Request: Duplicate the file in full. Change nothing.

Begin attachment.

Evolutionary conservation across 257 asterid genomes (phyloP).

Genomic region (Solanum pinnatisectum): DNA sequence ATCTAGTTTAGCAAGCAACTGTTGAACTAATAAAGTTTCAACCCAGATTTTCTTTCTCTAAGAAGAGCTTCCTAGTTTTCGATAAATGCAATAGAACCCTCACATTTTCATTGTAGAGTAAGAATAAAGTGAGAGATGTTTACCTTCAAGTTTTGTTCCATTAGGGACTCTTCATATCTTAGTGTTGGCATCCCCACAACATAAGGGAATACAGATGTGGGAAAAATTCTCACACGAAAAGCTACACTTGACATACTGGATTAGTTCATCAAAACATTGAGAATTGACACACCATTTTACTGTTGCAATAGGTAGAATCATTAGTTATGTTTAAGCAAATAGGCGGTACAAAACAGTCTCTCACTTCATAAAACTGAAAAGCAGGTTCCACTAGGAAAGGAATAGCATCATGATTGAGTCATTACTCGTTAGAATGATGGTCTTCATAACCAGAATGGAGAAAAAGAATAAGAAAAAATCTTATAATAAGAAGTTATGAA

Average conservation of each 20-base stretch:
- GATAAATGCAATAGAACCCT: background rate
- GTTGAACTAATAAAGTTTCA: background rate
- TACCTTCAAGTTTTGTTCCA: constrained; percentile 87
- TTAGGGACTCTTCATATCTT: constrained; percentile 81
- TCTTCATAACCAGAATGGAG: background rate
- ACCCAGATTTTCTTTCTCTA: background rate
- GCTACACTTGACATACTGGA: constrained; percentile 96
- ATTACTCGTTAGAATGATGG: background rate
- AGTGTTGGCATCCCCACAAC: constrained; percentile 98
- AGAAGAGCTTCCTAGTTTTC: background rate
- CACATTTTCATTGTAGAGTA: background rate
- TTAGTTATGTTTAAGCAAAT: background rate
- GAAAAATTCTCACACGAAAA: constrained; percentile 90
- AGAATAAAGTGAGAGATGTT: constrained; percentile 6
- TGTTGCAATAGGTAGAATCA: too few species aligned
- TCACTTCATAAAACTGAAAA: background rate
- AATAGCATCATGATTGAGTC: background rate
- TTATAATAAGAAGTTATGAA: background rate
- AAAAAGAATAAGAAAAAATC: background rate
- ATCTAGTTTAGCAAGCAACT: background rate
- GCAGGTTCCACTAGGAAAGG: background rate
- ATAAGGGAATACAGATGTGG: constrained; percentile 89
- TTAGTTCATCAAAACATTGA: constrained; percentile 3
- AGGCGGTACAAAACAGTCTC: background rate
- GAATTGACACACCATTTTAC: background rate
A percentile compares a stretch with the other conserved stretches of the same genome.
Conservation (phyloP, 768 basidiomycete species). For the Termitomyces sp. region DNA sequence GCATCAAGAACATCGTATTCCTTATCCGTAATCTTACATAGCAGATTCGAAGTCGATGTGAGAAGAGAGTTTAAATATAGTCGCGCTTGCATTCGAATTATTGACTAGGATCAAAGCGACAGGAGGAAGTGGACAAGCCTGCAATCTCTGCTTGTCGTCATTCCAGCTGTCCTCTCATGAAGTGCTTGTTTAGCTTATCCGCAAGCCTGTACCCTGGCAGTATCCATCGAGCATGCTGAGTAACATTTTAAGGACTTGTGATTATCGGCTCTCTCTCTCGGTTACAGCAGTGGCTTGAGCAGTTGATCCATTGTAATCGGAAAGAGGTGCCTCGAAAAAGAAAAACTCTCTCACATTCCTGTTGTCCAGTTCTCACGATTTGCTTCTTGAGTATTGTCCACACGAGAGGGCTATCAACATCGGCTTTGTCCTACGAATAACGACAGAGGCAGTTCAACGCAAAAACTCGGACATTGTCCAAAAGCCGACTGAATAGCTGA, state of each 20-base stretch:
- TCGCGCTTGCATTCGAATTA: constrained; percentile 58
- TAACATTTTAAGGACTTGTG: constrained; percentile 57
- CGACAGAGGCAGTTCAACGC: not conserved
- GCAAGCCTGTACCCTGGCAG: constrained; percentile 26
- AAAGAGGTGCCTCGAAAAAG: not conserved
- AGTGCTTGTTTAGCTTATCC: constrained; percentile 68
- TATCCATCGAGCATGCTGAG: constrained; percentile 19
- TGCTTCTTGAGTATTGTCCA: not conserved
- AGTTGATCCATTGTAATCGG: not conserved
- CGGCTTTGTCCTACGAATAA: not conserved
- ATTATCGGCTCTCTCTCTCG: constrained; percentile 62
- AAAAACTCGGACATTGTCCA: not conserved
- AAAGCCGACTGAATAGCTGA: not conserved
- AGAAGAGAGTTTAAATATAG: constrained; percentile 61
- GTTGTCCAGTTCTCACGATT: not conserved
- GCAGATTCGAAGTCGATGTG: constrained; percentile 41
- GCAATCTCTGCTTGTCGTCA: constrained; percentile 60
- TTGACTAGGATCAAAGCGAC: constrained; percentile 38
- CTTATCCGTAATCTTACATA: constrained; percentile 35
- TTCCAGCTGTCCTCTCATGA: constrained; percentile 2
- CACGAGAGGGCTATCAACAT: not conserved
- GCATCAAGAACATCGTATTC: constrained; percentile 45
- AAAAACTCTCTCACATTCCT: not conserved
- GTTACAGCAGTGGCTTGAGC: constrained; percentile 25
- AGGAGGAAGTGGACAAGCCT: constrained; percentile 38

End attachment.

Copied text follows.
Evolutionary conservation across 257 asterid genomes (phyloP).

Genomic region (Solanum pinnatisectum): DNA sequence ATCTAGTTTAGCAAGCAACTGTTGAACTAATAAAGTTTCAACCCAGATTTTCTTTCTCTAAGAAGAGCTTCCTAGTTTTCGATAAATGCAATAGAACCCTCACATTTTCATTGTAGAGTAAGAATAAAGTGAGAGATGTTTACCTTCAAGTTTTGTTCCATTAGGGACTCTTCATATCTTAGTGTTGGCATCCCCACAACATAAGGGAATACAGATGTGGGAAAAATTCTCACACGAAAAGCTACACTTGACATACTGGATTAGTTCATCAAAACATTGAGAATTGACACACCATTTTACTGTTGCAATAGGTAGAATCATTAGTTATGTTTAAGCAAATAGGCGGTACAAAACAGTCTCTCACTTCATAAAACTGAAAAGCAGGTTCCACTAGGAAAGGAATAGCATCATGATTGAGTCATTACTCGTTAGAATGATGGTCTTCATAACCAGAATGGAGAAAAAGAATAAGAAAAAATCTTATAATAAGAAGTTATGAA

Average conservation of each 20-base stretch:
- GATAAATGCAATAGAACCCT: background rate
- GTTGAACTAATAAAGTTTCA: background rate
- TACCTTCAAGTTTTGTTCCA: constrained; percentile 87
- TTAGGGACTCTTCATATCTT: constrained; percentile 81
- TCTTCATAACCAGAATGGAG: background rate
- ACCCAGATTTTCTTTCTCTA: background rate
- GCTACACTTGACATACTGGA: constrained; percentile 96
- ATTACTCGTTAGAATGATGG: background rate
- AGTGTTGGCATCCCCACAAC: constrained; percentile 98
- AGAAGAGCTTCCTAGTTTTC: background rate
- CACATTTTCATTGTAGAGTA: background rate
- TTAGTTATGTTTAAGCAAAT: background rate
- GAAAAATTCTCACACGAAAA: constrained; percentile 90
- AGAATAAAGTGAGAGATGTT: constrained; percentile 6
- TGTTGCAATAGGTAGAATCA: too few species aligned
- TCACTTCATAAAACTGAAAA: background rate
- AATAGCATCATGATTGAGTC: background rate
- TTATAATAAGAAGTTATGAA: background rate
- AAAAAGAATAAGAAAAAATC: background rate
- ATCTAGTTTAGCAAGCAACT: background rate
- GCAGGTTCCACTAGGAAAGG: background rate
- ATAAGGGAATACAGATGTGG: constrained; percentile 89
- TTAGTTCATCAAAACATTGA: constrained; percentile 3
- AGGCGGTACAAAACAGTCTC: background rate
- GAATTGACACACCATTTTAC: background rate
A percentile compares a stretch with the other conserved stretches of the same genome.
Conservation (phyloP, 768 basidiomycete species). For the Termitomyces sp. region DNA sequence GCATCAAGAACATCGTATTCCTTATCCGTAATCTTACATAGCAGATTCGAAGTCGATGTGAGAAGAGAGTTTAAATATAGTCGCGCTTGCATTCGAATTATTGACTAGGATCAAAGCGACAGGAGGAAGTGGACAAGCCTGCAATCTCTGCTTGTCGTCATTCCAGCTGTCCTCTCATGAAGTGCTTGTTTAGCTTATCCGCAAGCCTGTACCCTGGCAGTATCCATCGAGCATGCTGAGTAACATTTTAAGGACTTGTGATTATCGGCTCTCTCTCTCGGTTACAGCAGTGGCTTGAGCAGTTGATCCATTGTAATCGGAAAGAGGTGCCTCGAAAAAGAAAAACTCTCTCACATTCCTGTTGTCCAGTTCTCACGATTTGCTTCTTGAGTATTGTCCACACGAGAGGGCTATCAACATCGGCTTTGTCCTACGAATAACGACAGAGGCAGTTCAACGCAAAAACTCGGACATTGTCCAAAAGCCGACTGAATAGCTGA, state of each 20-base stretch:
- TCGCGCTTGCATTCGAATTA: constrained; percentile 58
- TAACATTTTAAGGACTTGTG: constrained; percentile 57
- CGACAGAGGCAGTTCAACGC: not conserved
- GCAAGCCTGTACCCTGGCAG: constrained; percentile 26
- AAAGAGGTGCCTCGAAAAAG: not conserved
- AGTGCTTGTTTAGCTTATCC: constrained; percentile 68
- TATCCATCGAGCATGCTGAG: constrained; percentile 19
- TGCTTCTTGAGTATTGTCCA: not conserved
- AGTTGATCCATTGTAATCGG: not conserved
- CGGCTTTGTCCTACGAATAA: not conserved
- ATTATCGGCTCTCTCTCTCG: constrained; percentile 62
- AAAAACTCGGACATTGTCCA: not conserved
- AAAGCCGACTGAATAGCTGA: not conserved
- AGAAGAGAGTTTAAATATAG: constrained; percentile 61
- GTTGTCCAGTTCTCACGATT: not conserved
- GCAGATTCGAAGTCGATGTG: constrained; percentile 41
- GCAATCTCTGCTTGTCGTCA: constrained; percentile 60
- TTGACTAGGATCAAAGCGAC: constrained; percentile 38
- CTTATCCGTAATCTTACATA: constrained; percentile 35
- TTCCAGCTGTCCTCTCATGA: constrained; percentile 2
- CACGAGAGGGCTATCAACAT: not conserved
- GCATCAAGAACATCGTATTC: constrained; percentile 45
- AAAAACTCTCTCACATTCCT: not conserved
- GTTACAGCAGTGGCTTGAGC: constrained; percentile 25
- AGGAGGAAGTGGACAAGCCT: constrained; percentile 38